Blazons & Genealogy Notes

First notation: 1775 ennoblement W polu srebrnym łabędź, pod którym z prawej strony kotwica naturalna ukośnie w prawo zwrócona, z lewej zaś strony pod tymże łabędziem łuk złoty z trzema grotami także w prawo ukośnie zwrócony. Nad hełmem w koronie trzy pióra strusie. Labry barwy nieznanej.

Origin, Meaning, Family History and Oszyk Coat of Arms and Family Crest

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Oszyk Coat of Arms Meaning

The three main devices (symbols) in the Oszyk blazon are the bow, anchor and swan. The main tincture (color) is argent.

Argent is the heraldic metal Silver and is usually shown as very pure white. It is also known more poetically as pearl, moon (or luna) 1. In a sketch or drawing it is represented by plain, unmarked paper 2.

Given the martial nature of the origins of Heraldry, in the identification of knights and men-at-arms it can come as no surprise that mediaeval weaponry of all types are frequently to be found in a coat of arms 3. The bow is an important symbol in heraldry, borne with pride on many a coat of arms. In addition to its military associations it may also be a reference to Diana the huntress. 4

A wide variety of inanimate objects 5 appear in coats of arms, so of them still recognisable today, others now rather obscure. The images used are often simplified and stylised, the anchor is a typical case. For any meaning, we need look no further than a nautical or sea-faring heritage. Indeed, some arms go into great detail of the colours and arrangement of the stock, stem, cables and flutes of the anchor reflecting a detailed knowledge of the form and use of this device. 6.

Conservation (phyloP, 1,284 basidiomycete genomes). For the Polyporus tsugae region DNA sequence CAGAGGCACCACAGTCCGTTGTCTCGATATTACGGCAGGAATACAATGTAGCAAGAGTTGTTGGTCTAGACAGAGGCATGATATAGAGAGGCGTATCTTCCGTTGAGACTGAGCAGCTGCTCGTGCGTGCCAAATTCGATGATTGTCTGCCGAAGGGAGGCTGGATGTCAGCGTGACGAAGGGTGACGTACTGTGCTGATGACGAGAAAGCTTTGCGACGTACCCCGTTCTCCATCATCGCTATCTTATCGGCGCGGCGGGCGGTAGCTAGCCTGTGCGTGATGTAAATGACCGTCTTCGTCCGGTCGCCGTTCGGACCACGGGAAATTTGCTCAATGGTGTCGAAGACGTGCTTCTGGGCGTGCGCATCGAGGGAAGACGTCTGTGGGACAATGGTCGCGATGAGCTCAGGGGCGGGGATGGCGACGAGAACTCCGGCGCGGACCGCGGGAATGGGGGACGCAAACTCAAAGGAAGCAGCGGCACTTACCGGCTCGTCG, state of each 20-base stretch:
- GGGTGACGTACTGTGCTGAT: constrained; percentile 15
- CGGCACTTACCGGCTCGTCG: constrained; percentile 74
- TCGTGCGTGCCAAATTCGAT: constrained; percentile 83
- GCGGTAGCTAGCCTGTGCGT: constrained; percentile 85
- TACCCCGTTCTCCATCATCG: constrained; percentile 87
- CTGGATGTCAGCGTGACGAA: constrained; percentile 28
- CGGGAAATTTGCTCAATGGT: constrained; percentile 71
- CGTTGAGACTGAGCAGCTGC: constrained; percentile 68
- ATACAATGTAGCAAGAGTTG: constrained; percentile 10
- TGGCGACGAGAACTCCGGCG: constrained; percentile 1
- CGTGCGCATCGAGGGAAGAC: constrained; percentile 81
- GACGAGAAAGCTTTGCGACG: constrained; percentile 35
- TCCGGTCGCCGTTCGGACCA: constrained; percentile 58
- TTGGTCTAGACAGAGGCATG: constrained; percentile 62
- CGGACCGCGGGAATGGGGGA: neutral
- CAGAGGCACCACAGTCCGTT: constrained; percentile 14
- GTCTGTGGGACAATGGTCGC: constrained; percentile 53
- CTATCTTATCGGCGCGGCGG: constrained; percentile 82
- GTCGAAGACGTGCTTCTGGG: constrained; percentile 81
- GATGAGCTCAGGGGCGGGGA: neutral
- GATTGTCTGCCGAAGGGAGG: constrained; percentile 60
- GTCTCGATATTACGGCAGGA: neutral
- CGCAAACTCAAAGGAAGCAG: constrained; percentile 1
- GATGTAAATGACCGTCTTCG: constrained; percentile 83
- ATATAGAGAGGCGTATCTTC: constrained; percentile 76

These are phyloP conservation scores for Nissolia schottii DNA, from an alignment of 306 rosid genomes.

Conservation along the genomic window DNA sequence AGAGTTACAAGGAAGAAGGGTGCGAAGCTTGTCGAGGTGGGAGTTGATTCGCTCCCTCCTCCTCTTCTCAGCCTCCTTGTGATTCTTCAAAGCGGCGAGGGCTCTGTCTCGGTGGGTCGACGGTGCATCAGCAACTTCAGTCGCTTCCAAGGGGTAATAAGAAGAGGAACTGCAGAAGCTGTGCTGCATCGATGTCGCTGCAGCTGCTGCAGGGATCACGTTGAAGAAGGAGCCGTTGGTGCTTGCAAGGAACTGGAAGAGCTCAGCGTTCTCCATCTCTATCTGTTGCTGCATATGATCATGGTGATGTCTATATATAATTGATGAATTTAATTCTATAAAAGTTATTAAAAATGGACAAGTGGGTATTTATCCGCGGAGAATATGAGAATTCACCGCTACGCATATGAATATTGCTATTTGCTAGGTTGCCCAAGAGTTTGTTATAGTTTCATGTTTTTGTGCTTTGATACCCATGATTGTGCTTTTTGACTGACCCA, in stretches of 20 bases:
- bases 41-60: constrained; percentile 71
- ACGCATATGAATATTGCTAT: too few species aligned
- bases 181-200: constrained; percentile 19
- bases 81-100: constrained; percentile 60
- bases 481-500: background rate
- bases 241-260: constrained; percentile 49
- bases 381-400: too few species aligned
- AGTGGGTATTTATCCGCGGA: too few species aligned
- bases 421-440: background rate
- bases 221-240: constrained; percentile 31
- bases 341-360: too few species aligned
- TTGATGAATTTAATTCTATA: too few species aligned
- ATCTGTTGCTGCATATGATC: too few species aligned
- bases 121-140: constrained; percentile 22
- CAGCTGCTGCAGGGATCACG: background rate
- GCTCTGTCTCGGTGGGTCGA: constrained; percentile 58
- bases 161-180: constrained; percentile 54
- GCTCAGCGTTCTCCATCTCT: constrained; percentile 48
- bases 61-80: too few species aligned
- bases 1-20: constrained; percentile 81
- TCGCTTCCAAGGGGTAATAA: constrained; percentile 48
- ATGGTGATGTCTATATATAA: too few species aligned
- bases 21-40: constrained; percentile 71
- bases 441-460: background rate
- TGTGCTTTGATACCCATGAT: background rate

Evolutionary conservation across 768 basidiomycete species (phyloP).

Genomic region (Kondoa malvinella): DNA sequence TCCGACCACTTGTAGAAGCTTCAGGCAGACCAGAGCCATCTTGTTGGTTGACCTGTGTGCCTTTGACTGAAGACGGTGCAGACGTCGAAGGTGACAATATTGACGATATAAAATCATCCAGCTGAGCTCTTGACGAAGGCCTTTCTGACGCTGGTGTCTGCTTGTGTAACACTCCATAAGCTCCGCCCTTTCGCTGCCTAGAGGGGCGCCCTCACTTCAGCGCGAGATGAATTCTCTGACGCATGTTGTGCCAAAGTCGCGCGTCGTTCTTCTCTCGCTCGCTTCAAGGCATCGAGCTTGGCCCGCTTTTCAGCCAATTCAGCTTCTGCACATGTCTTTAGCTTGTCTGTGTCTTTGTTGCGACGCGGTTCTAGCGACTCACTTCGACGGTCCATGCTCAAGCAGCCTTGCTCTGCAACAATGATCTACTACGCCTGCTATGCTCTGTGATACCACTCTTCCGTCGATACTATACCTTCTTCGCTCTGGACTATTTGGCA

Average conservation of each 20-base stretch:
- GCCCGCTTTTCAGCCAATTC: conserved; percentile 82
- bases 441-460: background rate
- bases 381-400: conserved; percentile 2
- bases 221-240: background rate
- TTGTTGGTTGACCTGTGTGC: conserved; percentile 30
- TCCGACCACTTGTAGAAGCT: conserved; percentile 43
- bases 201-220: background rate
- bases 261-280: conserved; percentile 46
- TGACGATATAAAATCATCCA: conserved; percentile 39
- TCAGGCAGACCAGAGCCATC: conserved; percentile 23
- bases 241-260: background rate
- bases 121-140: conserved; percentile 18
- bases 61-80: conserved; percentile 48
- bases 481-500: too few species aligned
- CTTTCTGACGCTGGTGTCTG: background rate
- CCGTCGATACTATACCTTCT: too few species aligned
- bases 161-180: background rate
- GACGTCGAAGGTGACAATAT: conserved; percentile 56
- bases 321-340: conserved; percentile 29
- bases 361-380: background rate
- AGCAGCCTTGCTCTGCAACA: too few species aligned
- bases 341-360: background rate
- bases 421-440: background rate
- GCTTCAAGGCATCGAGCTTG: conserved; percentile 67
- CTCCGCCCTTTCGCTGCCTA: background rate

Wade suggests that the appearance of a swan in a coat of arms is perhaps an indication of a musical person, or a “ lover of poetry and harmony”. 7 It is generally shown in a lifelike aspect and colouring, although it may be leaked and legged with other colours. 8. It is a popular charge, both on the shield itself and impress, sometimes sitting and sometimes rising as if about to take off in flight. 9

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References

  • 1 Understanding Signs & Symbols – Heraldry, S. Oliver & G. Croton, Quantum, London, 2013, P53
  • 2 A Glossary of Terms used in British Heraldry, J.H. Parker, Oxford, 1847, P11
  • 3 Boutell’s Heraldry, J.P. Brooke-Little, Warne, (revised Edition) London 1970, P 89
  • 4 The Symbolisms of Heraldry, W. Cecil Wade, George Redway, London, 1898 P107
  • 5 A Complete Guide to Heraldry, A.C. Fox-Davies, Bonanza (re-print of 1909 Edition), New York, 1978, P281
  • 6 A Glossary of Terms used in British Heraldry, J.H. Parker, Oxford, 1894, Entry:anchor
  • 7 The Symbolisms of Heraldry, W. Cecil Wade, George Redway, London, 1898 P78
  • 8 A Glossary of Terms used in British Heraldry, J.H. Parker, Oxford, 1894, Entry:Swan
  • 9 A Complete Guide to Heraldry, A.C. Fox-Davies, Bonanza (re-print of 1909 Edition), New York, 1978, P245